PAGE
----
The Second Vaccine Shot Affected Me for a Week

In my state (New Jersey), one of my medical conditions meant I qualified for a vaccine very early in the process. I signed up as soon as I was eligible. As a disabled person lucky enough to live in a state that prioritized people like me, I feel it is my duty to share my story for anyone looking forward to their own shots.

An abstract painting. The canvas is mostly light teal, with swipes of light blue and peach pink. The overall effect is relaxing.
Pastel painting by the author

Let me be clear: this isn’t a horror story or anti-vax propaganda. Rather, this is a necessary part of making healthcare more accessible. On social media, people toss out statements like “Oh, it’s just a five-minute walk from the parking lot to the vaccine site” or “I had a fever for two days, so it wasn’t that bad.” Things that don’t warrant a second thought for you are near-insurmountable barriers for other people.

It is necessary to tell people the possible side effects so they can prepare accordingly. It is ableist and unrealistic to preemptively declare that the side effects can’t be a big deal because they were not a big deal for you.

When I told people that I got both my Pfizer shots, they didn’t ask about statistics or the mechanism of action. They just wanted to know how much it hurt. So that’s what this article is: my story of how much it hurt, and for how long, so that you can be better prepared for your own shots.

The First Shot

I got my first Pfizer shot at the Meadowlands megasite on February 17th, a Wednesday afternoon. My father went with me, and we were surprised at how simple it was. Members of the National Guard stood ready with wheelchairs and golf carts to shuttle disabled people from the parking lot, up the long entrance ramp, and to the check-in and vaccine stations. There were waiting dots on the floor spaced six feet apart, huge signs and stanchions directing traffic, and National Guard, FEMA, and state workers standing by to answer questions.

My father and I waited maybe 10 minutes to get to the check-in station then another few minutes for the vaccine station. I barely felt the needle. We sat on plastic folding chairs in the observation area for 15 minutes, then headed back home. On the ride home (masks on, windows open), we couldn’t stop talking about how easy it was.

At my parents’ house, I got changed and disinfected, then drove the hour and a half home. I knew from previous flu shots that my shot arm tends to get sore and weak after a vaccine. I needed to head home that night while I could still grip a steering wheel.

And that was pretty much it. My collarbone ached for two days and there was a low-level pulsing pain in my bicep area. It didn’t feel any different from sleeping on it funny. The sensation was certainly annoying, but it didn’t stop me from doing my daily activities.

The next shot was another story.

Saturday — The Second Shot

My second Pfizer shot was scheduled for noon on March 6th — a Saturday. Everything was different the second time around. The megasite was absolutely flooded with people. A member of the National Guard barked at people to stay in their cars until their scheduled appointment time. After standing next to my car for 10 minutes, the soldiers waved me through to wait in the outside line for another 20 minutes. Then, another 20 minutes of waiting inside. Though my appointment was scheduled for noon, I didn’t get to the vaccination station until roughly 12:45pm.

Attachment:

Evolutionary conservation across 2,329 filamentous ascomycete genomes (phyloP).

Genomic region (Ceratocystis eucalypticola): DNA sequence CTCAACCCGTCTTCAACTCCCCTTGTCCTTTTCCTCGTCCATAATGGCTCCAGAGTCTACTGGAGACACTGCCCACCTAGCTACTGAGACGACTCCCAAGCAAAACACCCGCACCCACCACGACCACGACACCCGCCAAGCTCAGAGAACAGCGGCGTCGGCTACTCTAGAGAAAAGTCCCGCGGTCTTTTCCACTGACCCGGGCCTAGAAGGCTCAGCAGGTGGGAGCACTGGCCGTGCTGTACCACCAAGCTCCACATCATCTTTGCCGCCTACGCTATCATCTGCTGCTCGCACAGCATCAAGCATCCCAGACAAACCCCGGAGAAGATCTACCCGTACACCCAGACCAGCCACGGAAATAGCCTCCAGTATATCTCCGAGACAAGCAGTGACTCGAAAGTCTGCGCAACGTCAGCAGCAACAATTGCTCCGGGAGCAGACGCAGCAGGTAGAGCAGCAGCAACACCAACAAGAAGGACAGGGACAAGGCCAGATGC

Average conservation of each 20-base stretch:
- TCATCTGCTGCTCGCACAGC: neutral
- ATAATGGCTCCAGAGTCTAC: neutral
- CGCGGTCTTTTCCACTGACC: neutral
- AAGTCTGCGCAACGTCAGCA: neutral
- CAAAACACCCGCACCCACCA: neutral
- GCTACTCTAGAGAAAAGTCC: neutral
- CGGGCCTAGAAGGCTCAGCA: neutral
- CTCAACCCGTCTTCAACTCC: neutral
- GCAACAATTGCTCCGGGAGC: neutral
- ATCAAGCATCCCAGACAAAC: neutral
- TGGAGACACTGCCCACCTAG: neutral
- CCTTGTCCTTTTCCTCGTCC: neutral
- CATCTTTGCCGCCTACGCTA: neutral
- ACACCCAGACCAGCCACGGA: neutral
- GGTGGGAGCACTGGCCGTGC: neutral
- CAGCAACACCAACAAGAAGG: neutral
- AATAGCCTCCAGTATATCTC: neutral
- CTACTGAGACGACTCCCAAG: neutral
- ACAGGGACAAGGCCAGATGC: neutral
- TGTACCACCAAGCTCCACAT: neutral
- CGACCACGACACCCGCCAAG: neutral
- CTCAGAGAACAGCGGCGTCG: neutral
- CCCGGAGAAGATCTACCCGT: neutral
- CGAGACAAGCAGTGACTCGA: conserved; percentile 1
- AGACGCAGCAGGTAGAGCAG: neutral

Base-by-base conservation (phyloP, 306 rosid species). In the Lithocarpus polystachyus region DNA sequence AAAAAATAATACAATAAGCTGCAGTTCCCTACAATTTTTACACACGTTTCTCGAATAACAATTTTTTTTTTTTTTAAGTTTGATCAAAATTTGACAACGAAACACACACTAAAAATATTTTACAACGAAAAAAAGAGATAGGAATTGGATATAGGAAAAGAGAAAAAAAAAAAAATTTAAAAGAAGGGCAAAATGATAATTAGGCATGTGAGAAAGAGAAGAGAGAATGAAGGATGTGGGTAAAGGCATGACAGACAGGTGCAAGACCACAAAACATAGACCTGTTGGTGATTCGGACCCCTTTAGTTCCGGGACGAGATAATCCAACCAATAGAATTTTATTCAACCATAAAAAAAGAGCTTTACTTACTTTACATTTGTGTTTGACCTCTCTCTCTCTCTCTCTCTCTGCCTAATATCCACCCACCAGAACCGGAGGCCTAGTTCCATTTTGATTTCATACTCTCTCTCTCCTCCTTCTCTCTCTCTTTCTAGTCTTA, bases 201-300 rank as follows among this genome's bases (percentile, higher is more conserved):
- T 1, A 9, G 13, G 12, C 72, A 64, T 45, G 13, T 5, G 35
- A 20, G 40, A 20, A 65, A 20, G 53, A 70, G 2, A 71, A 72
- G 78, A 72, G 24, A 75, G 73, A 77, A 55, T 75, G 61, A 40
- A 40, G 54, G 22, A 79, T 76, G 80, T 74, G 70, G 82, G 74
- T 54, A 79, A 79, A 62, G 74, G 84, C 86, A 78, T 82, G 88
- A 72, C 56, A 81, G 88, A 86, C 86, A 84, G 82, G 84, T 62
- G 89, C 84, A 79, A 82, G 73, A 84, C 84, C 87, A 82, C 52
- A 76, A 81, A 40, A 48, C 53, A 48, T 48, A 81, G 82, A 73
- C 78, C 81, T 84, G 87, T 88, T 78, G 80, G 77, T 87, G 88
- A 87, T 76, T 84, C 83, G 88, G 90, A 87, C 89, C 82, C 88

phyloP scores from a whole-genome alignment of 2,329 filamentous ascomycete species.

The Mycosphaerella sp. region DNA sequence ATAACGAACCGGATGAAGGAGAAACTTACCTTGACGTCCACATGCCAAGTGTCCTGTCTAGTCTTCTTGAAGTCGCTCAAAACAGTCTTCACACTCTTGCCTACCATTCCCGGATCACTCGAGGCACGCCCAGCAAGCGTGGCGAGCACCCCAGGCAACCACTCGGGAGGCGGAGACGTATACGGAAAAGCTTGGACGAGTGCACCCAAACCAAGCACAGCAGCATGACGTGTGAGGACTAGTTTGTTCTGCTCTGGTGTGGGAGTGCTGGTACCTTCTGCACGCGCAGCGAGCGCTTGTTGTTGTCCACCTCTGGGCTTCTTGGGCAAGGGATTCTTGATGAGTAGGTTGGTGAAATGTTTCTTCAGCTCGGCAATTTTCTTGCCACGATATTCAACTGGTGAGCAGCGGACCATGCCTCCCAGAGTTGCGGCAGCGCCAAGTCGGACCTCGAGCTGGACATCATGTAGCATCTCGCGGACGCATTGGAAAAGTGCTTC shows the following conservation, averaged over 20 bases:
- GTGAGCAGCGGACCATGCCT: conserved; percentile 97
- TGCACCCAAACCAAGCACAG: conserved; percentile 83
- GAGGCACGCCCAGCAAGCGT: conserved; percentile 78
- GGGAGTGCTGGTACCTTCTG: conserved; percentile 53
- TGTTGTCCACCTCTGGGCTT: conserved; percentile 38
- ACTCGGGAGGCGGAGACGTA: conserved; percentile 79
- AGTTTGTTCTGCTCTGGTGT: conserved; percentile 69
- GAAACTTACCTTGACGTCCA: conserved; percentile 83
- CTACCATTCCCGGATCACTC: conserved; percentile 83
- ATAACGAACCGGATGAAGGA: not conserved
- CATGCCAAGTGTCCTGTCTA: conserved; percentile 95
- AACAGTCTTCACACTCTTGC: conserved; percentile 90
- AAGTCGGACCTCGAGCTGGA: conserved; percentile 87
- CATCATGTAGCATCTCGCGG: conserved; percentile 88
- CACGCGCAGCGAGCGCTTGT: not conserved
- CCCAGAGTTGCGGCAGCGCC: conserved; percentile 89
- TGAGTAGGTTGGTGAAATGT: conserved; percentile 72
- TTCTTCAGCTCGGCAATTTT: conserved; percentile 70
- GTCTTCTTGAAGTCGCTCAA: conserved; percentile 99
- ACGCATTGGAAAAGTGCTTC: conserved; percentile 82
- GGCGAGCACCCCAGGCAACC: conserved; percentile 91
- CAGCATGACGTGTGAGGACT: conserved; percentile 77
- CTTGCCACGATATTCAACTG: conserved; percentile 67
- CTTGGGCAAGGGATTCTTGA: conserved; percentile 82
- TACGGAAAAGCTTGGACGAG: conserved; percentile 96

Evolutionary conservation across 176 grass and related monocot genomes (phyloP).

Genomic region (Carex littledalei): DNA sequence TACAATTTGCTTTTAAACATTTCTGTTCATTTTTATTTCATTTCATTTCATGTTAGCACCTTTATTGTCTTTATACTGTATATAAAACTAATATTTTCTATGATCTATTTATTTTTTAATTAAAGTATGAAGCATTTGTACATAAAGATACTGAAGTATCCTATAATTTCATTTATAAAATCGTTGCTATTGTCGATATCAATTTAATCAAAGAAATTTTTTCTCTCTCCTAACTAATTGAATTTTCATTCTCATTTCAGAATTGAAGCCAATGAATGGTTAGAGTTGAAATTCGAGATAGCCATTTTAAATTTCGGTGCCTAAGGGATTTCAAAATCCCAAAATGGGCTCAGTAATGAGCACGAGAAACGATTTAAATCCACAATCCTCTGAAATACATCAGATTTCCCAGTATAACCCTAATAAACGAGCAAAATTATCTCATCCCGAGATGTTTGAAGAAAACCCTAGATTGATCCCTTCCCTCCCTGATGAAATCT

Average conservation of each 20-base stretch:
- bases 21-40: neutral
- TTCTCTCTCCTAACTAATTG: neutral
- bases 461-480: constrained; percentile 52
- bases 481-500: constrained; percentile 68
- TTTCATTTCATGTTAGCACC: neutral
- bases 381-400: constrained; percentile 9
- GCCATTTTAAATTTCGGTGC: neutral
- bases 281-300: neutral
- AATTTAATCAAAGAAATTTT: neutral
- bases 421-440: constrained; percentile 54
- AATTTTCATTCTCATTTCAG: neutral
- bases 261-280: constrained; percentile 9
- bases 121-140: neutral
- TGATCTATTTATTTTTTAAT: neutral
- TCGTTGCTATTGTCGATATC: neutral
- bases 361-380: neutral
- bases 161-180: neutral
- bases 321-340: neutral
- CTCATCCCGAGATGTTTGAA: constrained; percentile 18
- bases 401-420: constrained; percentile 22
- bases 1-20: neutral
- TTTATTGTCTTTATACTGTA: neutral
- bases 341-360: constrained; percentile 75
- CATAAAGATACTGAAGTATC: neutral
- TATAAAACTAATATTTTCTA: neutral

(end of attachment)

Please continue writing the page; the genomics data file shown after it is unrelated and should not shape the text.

Again, I barely felt the shot. My parents (both of them this time) and I waited out the necessary 15 minutes then headed home. I laid down in my childhood bedroom for an hour (door closed, mask on, windows open) to make sure I didn’t get some surprise side effect.

When my arm started to ache, I hit the road to make it home before the pain really kicked in. I went to sleep on Saturday night with medium soreness in my arm.

Sunday — Side Effects Day 1

When I woke up on Sunday, I was sick. I was sweating, achy, exhausted. I had a fever and the associated chills and sweats. I ran both hot and cold, layering up only to discard the blankets twenty minutes later. My head was pounding and cottony. I knew I needed to drink water and have some food, but I had zero appetite or desire. It felt like a super-compressed flu.

I sat propped up on the couch, barely watching TV. Instead, I watched the clock. Time seemed to move even slower in my feverish brain. But I lasted a year alone — I knew I could last these hours.

The most concerning side effect was my swollen lymph node.

I tried to check Google to see if this was something worth calling a doctor about. I even asked my friends to do the research for me, as I could barely stay focused. All we found were some articles about a swollen lymph node potentially showing up on a mammogram.

But the lymph node in my left armpit was not just slightly swollen or only detectable by X-ray. It was visibly and palpably enlarged. I stood in front of the bathroom mirror without a shirt and lifted my arms parallel to the floor.

I almost looked like a mini weight loss before and after photo. My right armpit looked as normal as an armpit could look. It was smooth and curved with an obvious indentation in the armpit. The left side was swollen in the underarm — no visible hollow. The pectoral area below my collarbone was enlarged, too. I gently poked it and the skin was tight and hard to the touch.

But the weirdest part was how the lymph node felt internally. It didn’t just feel sore. It felt like an enormous sunburn, like a huge, bruised, infected cut weeping pus. I went to the mirror thinking that I would see some purple-and-green, Saw-quality injury. But it didn’t look like anything, except bigger than the other side.

It was literally unbelievable to me. For three days, I routinely checked my underarm to see if it would become black-and-blue or otherwise line up with what I could feel on the inside. But it never looked bad, it only felt bad. Real bad.

Raising my arm was painful, but resting my arm against my side was painful, too. I kept pulling my shirt away from my armpit, thinking that it was getting stuck to the open wound I so clearly felt there. But there was no external injury, just a disconnect between sensations in my body.

I took a pillow to put in my armpit, keeping my bicep from touching my side. By leaning on my right side and resting my left arm gently on the pillow, I was able to manage the worst of the pain as long as I didn’t move around too much.

The pain made it hard to sleep. I didn’t nap during the day because I simply could not get comfortable enough to ignore the sensations radiating out from my left lymph node. At night, my body would roll over into its normal sleeping position, aggravate the underarm pain, and wake me up. Then the combination of vaccine side effects and a lack of deep sleep made me feel even worse.

Besides the lymph node issues, I was also having some new symptoms with my veins and my joints.

My joints are bad even on a good day. It’s not unusual to crack my joints regularly; I had to crack my hands several times while typing up this article so I could finish it.